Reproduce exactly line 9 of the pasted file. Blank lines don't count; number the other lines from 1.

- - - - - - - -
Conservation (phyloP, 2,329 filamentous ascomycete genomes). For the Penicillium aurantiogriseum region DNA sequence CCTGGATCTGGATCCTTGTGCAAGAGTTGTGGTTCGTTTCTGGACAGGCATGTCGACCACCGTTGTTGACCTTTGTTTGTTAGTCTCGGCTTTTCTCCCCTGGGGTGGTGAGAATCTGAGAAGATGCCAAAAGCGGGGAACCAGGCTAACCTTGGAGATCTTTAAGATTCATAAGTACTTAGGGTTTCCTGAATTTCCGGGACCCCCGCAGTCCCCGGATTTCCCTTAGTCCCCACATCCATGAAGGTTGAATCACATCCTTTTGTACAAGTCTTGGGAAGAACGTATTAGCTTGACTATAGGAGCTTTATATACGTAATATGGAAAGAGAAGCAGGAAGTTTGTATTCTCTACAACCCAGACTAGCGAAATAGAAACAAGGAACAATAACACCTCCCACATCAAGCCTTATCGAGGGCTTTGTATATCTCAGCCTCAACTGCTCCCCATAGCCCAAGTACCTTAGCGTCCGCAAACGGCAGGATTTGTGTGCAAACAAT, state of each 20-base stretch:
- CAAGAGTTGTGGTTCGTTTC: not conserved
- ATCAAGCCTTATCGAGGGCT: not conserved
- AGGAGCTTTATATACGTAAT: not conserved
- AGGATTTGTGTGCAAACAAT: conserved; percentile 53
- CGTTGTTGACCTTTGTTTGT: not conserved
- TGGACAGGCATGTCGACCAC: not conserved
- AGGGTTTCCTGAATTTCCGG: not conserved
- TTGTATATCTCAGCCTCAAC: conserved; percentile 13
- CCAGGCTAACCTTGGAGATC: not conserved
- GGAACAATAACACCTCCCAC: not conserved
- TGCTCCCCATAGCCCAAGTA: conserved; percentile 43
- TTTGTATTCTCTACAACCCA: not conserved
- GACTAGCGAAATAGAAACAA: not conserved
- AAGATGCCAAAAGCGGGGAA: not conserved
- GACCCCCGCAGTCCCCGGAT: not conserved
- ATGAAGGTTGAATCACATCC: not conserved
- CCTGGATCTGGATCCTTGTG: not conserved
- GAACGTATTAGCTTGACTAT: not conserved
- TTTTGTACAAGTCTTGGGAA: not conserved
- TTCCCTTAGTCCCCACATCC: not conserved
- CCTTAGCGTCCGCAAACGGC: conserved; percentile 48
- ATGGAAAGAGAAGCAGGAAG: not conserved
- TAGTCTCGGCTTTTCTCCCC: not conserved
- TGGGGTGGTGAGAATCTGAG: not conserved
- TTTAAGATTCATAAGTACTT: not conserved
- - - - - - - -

- TTGTATATCTCAGCCTCAAC: conserved; percentile 13